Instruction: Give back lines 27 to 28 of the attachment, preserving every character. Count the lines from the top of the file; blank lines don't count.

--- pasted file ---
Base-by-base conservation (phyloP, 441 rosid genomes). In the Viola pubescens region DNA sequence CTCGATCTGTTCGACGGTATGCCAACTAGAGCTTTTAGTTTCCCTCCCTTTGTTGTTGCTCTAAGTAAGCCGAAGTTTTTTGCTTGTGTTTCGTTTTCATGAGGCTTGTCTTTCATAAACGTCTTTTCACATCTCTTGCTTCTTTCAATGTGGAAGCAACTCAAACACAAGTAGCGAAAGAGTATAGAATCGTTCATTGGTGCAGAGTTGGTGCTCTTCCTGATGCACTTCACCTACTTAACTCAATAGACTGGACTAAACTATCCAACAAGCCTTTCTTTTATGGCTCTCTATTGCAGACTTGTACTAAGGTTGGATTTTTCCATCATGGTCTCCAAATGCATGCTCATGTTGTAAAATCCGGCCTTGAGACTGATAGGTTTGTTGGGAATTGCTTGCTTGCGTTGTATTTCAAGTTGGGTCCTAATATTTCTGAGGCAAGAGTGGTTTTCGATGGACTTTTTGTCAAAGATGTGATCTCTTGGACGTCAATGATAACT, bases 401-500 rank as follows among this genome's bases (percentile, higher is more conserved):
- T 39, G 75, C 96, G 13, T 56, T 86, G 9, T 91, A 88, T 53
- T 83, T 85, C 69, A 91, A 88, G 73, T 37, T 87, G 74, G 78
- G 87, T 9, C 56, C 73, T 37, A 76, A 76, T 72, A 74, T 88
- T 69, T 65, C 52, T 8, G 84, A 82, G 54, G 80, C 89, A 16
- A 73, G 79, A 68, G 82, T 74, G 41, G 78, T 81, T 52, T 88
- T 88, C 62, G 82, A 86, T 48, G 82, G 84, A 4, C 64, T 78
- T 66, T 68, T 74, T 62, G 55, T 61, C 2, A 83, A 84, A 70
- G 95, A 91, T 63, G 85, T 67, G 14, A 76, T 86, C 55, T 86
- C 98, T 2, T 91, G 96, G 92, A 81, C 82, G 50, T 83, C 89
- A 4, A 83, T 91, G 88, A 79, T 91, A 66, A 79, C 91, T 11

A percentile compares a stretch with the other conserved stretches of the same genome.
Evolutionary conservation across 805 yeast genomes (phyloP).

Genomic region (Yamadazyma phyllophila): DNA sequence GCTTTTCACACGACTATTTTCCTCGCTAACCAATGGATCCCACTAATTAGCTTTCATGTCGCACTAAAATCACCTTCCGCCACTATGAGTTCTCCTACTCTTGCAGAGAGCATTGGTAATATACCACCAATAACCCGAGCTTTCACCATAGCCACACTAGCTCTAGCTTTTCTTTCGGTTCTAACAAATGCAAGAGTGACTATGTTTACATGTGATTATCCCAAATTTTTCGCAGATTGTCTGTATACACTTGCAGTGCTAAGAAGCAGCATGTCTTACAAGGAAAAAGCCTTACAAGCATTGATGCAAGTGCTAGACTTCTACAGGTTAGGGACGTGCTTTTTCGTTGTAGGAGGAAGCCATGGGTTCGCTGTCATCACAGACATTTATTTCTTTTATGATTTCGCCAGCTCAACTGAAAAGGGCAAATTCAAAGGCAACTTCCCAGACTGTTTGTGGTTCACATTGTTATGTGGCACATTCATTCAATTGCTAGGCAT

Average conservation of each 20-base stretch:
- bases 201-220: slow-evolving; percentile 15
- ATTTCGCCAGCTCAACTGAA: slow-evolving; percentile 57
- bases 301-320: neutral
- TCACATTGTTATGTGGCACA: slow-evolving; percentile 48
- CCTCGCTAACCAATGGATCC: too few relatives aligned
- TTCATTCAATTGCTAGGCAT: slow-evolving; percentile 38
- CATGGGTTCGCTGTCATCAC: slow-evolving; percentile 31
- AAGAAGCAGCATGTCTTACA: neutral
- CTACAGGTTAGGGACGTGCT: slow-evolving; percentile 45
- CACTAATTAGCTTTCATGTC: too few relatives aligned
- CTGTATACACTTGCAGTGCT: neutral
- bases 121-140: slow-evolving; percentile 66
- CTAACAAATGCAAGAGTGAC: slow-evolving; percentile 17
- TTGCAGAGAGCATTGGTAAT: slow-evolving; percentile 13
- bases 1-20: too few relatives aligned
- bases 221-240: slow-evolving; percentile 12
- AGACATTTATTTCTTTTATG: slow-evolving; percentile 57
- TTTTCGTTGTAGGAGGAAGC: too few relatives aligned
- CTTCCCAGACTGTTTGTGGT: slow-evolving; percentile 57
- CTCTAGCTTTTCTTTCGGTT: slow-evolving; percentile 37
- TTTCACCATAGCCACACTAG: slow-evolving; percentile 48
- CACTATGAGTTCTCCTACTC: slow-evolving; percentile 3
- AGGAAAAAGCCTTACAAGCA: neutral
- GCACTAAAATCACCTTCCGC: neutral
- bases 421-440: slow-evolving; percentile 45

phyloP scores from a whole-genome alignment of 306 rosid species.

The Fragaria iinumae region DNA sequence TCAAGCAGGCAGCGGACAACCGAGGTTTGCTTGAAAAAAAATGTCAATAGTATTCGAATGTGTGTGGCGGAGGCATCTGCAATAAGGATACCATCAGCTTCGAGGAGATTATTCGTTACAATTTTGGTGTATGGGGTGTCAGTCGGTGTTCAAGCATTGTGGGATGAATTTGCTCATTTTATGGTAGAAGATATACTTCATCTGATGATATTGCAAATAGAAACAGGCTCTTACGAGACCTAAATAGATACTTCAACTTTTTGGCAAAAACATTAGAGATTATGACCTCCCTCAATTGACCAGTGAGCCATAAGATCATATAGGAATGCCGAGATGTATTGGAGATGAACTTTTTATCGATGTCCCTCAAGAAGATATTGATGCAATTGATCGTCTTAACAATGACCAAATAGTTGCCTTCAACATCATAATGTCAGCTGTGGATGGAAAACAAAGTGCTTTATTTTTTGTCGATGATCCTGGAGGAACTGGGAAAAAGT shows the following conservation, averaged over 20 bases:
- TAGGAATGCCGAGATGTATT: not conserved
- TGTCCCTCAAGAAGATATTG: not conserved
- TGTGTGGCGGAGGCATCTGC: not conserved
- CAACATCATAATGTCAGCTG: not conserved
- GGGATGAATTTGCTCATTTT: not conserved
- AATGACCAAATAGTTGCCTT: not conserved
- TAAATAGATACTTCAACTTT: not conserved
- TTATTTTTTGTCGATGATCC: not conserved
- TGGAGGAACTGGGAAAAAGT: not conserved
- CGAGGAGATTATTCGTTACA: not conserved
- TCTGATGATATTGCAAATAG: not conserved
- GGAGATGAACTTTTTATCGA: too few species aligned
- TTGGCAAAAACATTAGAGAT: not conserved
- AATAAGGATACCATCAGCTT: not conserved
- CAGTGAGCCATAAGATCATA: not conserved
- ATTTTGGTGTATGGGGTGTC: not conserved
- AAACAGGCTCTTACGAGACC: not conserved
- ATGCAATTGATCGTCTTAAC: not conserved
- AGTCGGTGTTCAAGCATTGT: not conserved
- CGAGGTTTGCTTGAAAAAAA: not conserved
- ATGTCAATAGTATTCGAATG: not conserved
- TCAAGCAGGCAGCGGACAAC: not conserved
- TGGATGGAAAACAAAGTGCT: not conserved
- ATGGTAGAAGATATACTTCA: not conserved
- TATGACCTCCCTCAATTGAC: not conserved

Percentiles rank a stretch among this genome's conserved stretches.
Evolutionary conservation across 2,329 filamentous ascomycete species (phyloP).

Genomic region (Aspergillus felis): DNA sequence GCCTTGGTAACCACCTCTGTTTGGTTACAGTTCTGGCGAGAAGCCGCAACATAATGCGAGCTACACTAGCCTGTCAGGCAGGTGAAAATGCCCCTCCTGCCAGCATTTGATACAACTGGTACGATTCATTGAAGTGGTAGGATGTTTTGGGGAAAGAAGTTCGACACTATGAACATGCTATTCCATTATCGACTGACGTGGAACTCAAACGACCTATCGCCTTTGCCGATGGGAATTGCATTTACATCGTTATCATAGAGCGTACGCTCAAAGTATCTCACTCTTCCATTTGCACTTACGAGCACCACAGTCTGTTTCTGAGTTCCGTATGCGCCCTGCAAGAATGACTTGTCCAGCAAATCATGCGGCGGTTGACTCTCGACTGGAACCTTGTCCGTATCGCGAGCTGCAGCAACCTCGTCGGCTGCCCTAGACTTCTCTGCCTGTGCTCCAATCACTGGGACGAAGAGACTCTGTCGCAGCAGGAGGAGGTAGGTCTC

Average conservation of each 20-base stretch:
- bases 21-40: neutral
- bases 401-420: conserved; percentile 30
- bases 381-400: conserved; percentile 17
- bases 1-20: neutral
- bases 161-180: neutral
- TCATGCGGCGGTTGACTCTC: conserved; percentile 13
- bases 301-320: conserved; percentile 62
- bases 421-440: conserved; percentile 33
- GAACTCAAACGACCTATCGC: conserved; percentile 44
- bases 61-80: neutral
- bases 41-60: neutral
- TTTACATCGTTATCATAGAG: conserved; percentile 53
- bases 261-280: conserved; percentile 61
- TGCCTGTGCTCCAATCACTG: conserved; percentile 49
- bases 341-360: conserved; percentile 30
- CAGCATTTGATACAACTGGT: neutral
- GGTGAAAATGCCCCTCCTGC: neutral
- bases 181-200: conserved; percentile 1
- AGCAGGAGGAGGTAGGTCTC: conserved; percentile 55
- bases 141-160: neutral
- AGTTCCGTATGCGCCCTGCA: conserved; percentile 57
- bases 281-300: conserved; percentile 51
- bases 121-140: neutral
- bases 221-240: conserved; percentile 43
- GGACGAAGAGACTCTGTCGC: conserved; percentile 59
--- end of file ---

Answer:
- bases 121-140: slow-evolving; percentile 66
- CTAACAAATGCAAGAGTGAC: slow-evolving; percentile 17